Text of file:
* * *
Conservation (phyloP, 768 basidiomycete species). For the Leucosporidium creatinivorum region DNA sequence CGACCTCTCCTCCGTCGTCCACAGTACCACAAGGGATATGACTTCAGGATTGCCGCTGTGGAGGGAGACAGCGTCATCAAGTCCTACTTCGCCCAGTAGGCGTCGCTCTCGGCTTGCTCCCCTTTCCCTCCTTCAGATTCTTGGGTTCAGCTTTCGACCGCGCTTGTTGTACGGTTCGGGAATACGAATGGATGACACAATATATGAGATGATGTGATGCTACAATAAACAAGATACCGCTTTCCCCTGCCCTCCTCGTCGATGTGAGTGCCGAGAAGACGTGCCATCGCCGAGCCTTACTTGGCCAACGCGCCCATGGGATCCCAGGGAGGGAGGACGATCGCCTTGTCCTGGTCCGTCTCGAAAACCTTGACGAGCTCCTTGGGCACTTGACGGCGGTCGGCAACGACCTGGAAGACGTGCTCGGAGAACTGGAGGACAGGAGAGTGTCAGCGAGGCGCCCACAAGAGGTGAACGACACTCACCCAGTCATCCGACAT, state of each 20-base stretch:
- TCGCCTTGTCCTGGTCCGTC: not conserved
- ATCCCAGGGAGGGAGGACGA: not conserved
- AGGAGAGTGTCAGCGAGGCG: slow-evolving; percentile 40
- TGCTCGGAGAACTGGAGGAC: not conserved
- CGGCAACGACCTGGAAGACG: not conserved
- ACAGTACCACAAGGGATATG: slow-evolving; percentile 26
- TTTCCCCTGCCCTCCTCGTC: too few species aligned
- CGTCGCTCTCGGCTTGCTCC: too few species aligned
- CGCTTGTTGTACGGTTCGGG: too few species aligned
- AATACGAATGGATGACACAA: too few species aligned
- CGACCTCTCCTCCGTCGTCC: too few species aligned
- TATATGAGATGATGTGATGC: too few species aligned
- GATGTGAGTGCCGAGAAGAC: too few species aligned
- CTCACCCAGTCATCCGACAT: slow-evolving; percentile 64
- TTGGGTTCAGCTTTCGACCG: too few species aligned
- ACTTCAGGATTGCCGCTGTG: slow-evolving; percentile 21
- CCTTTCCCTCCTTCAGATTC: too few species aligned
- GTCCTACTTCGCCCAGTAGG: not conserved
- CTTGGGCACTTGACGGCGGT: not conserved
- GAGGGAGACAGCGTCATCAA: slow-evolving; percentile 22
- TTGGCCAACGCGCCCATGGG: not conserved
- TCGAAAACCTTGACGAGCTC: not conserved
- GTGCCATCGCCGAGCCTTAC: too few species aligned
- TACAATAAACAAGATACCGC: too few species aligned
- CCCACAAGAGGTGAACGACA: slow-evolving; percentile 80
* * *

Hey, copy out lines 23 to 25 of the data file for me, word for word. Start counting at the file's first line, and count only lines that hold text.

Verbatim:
- TCGAAAACCTTGACGAGCTC: not conserved
- GTGCCATCGCCGAGCCTTAC: too few species aligned
- TACAATAAACAAGATACCGC: too few species aligned